# Thread: Find equation w/ 3 Fixed points

1. ## Find equation w/ 3 Fixed points

Hello

I am returning to school after a long break. One of my assignments is a mix of ODE and discrete math and is clogging my mind.

I have been struggling on my 12 question homework for 4 hours now and have made it 1/4 of the way through. Luckily i have found this forum and hope someone(s) can help.

The question is this:
Find a continuous function:
f : [0, 1] --> [0, 1] with exactly three fixed points and draw its graph.

The fixed points is throwing me for a loop.

Any suggestions??

2. Originally Posted by npthardcorebmore
Hello

I am returning to school after a long break. One of my assignments is a mix of ODE and discrete math and is clogging my mind.

I have been struggling on my 12 question homework for 4 hours now and have made it 1/4 of the way through. Luckily i have found this forum and hope someone(s) can help.

The question is this:
Find a continuous function:
f : [0, 1] --> [0, 1] with exactly three fixed points and draw its graph.

The fixed points is throwing me for a loop.

Any suggestions??
Start with definition: x is a fixed point of a function f if and only if f(x) = x.

All you have to do is draw a continuous function in the region $x \in [0,1], y \in [0,1]$ that intersects with the line y=x three times. If you start at the point (0,0) and end at the point (1,1) then you can just have it cross the line y=x once for $x \in (0,1)$.

You can make it piecewise...

3. How about $f(x)=x^3$? We have $f(-1)=-1$, $f(0)=0$, $f(1)=1$. These are all of the fixed points since $x^3=x$ has only three solutions, by the Fundamental Theorem of Algebra.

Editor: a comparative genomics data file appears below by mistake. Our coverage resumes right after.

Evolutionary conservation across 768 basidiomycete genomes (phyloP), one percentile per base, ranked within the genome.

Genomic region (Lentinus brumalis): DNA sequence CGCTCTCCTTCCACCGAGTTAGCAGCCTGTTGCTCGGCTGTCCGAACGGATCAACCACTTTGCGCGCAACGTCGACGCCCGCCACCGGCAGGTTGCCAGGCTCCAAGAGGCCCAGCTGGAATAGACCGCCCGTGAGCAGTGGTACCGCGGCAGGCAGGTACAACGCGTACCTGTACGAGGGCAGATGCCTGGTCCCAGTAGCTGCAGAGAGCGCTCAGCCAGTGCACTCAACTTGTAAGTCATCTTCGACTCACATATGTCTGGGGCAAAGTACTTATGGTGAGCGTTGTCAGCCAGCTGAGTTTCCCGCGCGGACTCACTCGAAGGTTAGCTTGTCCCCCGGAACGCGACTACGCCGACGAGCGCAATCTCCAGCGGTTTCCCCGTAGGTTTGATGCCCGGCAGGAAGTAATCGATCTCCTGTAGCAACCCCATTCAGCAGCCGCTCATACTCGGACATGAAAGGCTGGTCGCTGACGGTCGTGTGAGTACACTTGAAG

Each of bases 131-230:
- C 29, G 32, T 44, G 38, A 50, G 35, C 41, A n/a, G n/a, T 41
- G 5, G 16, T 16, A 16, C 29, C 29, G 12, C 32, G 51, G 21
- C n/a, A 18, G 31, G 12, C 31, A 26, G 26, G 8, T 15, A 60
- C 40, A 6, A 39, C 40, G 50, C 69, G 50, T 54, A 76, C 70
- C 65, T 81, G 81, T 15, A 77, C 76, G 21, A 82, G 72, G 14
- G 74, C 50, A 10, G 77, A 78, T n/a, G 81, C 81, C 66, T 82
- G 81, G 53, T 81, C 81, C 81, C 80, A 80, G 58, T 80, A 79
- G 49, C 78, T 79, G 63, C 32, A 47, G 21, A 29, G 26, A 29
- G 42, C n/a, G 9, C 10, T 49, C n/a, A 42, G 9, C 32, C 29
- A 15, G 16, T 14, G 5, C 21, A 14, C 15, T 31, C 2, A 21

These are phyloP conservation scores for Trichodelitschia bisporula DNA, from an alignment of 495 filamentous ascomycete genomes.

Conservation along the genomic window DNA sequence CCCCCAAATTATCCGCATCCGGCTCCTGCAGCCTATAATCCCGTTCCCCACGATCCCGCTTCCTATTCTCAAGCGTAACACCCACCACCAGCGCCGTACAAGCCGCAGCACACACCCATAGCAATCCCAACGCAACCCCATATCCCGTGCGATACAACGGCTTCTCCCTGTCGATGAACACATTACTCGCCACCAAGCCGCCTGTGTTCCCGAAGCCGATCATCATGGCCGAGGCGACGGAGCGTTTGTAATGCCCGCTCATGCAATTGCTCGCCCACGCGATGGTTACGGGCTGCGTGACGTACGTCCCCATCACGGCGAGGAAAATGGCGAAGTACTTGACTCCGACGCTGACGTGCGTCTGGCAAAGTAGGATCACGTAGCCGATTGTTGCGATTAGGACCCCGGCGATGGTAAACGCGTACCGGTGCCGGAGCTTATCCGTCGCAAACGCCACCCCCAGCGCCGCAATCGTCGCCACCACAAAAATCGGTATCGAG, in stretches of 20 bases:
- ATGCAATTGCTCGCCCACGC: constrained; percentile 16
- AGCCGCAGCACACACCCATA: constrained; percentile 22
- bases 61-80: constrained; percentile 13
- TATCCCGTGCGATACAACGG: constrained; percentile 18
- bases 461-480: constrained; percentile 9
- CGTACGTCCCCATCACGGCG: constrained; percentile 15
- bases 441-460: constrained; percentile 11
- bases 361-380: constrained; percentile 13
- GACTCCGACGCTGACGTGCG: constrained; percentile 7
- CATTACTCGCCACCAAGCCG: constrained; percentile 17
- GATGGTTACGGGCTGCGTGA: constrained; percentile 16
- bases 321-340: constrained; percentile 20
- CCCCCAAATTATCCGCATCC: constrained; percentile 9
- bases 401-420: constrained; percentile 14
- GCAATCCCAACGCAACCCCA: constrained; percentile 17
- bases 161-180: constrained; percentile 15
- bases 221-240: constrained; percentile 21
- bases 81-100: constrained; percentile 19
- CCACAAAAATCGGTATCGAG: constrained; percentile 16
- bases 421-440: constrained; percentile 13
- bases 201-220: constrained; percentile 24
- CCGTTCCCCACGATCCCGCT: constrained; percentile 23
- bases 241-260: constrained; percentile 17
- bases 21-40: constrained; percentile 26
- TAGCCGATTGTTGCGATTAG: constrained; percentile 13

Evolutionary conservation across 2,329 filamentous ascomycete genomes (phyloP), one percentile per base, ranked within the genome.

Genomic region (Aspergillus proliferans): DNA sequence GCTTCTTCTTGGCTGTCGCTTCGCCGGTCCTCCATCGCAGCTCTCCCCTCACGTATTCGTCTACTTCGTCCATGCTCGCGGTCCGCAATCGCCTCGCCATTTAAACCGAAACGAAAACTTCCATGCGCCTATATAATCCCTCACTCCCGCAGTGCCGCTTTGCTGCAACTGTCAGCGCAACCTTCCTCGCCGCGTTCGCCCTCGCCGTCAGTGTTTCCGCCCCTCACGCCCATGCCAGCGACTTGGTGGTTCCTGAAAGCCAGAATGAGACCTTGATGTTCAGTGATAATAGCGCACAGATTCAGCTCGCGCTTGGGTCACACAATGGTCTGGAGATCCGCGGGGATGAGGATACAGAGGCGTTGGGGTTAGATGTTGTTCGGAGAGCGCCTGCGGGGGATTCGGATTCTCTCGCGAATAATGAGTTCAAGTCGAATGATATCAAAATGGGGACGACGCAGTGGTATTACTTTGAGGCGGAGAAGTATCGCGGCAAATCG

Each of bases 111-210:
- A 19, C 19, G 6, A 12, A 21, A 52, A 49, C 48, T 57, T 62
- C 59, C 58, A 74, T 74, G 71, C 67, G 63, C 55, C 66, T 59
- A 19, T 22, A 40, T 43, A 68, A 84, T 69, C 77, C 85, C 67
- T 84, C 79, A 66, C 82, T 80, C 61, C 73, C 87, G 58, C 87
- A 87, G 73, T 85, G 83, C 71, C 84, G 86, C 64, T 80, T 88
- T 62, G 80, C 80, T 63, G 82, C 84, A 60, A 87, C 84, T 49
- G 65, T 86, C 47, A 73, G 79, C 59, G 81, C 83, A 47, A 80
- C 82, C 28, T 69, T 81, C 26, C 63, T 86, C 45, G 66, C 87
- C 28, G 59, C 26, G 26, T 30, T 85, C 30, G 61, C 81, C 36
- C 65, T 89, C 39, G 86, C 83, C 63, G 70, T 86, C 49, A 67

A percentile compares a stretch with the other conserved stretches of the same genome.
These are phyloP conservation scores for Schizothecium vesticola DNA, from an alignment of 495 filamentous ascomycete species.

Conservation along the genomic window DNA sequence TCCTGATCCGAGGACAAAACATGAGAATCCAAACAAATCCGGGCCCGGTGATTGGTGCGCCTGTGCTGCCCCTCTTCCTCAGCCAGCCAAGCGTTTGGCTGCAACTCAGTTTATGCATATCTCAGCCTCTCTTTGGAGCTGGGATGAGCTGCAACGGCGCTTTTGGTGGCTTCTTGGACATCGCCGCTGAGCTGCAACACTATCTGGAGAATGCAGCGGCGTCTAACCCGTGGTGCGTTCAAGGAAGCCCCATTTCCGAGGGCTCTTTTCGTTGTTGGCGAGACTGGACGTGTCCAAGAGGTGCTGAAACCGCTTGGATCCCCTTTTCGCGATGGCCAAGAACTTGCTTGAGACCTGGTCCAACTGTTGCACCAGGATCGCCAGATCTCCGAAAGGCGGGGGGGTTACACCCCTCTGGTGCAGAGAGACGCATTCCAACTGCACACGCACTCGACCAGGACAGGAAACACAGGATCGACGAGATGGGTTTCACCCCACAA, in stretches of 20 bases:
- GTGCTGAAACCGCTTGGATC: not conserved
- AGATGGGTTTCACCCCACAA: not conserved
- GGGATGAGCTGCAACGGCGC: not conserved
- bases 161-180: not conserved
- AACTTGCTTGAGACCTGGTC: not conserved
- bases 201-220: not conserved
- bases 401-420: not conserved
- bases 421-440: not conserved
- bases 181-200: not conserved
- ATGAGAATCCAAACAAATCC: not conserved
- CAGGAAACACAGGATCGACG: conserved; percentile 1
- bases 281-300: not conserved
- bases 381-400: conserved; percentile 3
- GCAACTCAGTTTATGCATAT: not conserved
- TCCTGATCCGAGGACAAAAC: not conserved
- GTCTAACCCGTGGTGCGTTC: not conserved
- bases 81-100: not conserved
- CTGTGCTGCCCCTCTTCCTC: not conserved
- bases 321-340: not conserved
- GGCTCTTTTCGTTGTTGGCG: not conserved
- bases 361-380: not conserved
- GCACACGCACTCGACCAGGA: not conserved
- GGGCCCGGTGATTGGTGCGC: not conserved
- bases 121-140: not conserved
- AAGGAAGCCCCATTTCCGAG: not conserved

4. Originally Posted by roninpro
How about $f(x)=x^3$? We have $f(-1)=-1$, $f(0)=0$, $f(1)=1$. These are all of the fixed points since $x^3=x$ has only three solutions, by the Fundamental Theorem of Algebra.
But when restricted to the domain [0,1], f(x)=x^3 only has two fixed points.

5. Originally Posted by undefined
But when restricted to the domain [0,1], f(x)=x^3 only has two fixed points.
Scale, $f\left(\frac{x+1}{2}\right)$

6. Originally Posted by Drexel28
Scale, $f\left(\frac{x+1}{2}\right)$
Maybe I'm misinterpreting.. $f(x) = x^3$ so $f\left(\frac{x+1}{2}\right)=\left(\frac{x+1}{2}\ri ght)^3$ which has only two fixed points for $x \in [0,1]$ given by $x \in \{-2+\sqrt{5},1\}$.

7. Originally Posted by undefined
Maybe I'm misinterpreting.. $f(x) = x^3$ so $f\left(\frac{x+1}{2}\right)=\left(\frac{x+1}{2}\ri ght)^3$ which has only two fixed points for $x \in [0,1]$ given by $x \in \{-2+\sqrt{5},1\}$.

Oh! fixed points! ....why don't you just construct a polygonal line that intersects the line $y=x$ three times?

8. Originally Posted by Drexel28
Oh! fixed points! ....why don't you just construct a polygonal line that intersects the line $y=x$ three times?
that would be a piecewise function correct?

i was just hoping for something a little more "pretty" than that

9. Originally Posted by npthardcorebmore
that would be a piecewise function correct?

i was just hoping for something a little more "pretty" than that
My original thought, before the piecewise idea, was to transform the sine curve so that it's rotated 45 degrees and can be stretched or compressed (along the line y=x) to produce as many fixed points as desired (greater than or equal to 2)... but since I figured you might ask how this is done, and I'd have to think about that, I just went the easier route.

10. would a piecewise function preserve continuity though?

11. Yes. It would preserve continuity but not differentiability in the "transition" points (you can see this by comparing the one-sided limits..)